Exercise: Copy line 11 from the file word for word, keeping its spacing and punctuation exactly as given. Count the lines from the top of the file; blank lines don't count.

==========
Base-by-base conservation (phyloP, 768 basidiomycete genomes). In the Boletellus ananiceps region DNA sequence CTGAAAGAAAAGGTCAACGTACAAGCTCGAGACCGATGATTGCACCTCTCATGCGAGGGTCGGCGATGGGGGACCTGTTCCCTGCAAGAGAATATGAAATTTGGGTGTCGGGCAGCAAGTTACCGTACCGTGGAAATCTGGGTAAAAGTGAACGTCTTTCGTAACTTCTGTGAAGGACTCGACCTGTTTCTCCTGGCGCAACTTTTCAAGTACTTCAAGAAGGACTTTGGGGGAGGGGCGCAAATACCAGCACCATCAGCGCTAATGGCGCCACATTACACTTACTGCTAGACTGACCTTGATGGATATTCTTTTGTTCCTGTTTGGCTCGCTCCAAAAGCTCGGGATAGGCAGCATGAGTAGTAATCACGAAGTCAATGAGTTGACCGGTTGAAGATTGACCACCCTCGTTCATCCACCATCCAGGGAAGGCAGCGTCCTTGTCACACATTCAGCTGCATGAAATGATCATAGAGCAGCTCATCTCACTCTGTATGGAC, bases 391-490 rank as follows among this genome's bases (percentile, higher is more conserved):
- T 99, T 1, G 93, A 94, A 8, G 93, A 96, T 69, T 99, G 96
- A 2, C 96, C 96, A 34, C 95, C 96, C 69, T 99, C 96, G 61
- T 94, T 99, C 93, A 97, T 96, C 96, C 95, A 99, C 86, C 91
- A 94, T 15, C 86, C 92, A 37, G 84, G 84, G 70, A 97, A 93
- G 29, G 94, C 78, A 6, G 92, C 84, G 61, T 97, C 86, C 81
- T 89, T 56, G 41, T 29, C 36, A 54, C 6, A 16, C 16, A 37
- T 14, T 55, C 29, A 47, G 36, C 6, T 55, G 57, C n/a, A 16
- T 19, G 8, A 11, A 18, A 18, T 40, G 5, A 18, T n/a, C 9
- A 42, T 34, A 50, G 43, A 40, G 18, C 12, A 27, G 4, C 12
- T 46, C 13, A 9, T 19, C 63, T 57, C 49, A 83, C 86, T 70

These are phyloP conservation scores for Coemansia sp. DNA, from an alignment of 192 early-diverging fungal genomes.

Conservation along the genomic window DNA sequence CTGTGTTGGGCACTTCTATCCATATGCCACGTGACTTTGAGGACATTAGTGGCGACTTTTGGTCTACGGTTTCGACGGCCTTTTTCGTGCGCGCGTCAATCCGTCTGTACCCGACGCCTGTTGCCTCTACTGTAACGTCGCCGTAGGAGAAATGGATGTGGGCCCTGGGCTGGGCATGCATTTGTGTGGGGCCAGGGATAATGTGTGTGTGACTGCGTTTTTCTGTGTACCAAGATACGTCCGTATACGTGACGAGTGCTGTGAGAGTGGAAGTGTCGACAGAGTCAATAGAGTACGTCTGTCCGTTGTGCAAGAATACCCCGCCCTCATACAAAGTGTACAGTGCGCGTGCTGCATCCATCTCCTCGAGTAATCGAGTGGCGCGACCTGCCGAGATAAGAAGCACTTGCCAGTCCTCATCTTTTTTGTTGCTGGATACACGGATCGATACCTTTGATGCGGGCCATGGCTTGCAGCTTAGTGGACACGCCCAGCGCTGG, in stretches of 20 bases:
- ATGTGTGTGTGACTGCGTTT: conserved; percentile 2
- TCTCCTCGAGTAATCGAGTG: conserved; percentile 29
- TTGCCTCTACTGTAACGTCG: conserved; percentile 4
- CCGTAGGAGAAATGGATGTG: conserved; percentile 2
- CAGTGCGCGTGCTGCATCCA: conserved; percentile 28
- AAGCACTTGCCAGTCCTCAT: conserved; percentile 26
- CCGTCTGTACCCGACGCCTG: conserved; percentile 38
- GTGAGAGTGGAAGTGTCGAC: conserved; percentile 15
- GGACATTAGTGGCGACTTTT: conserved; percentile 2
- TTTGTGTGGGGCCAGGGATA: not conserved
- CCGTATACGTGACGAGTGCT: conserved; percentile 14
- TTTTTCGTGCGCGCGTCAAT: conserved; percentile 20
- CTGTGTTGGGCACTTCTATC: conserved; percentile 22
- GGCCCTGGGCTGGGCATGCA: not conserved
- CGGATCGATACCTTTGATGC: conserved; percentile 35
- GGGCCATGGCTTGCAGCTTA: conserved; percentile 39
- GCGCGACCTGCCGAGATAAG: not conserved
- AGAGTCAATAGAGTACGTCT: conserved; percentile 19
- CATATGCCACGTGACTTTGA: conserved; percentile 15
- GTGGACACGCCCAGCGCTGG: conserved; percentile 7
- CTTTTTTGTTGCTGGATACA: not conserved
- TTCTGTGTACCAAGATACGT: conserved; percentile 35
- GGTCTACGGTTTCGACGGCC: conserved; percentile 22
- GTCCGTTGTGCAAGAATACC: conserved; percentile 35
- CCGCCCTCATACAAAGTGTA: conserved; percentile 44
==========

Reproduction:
- T 46, C 13, A 9, T 19, C 63, T 57, C 49, A 83, C 86, T 70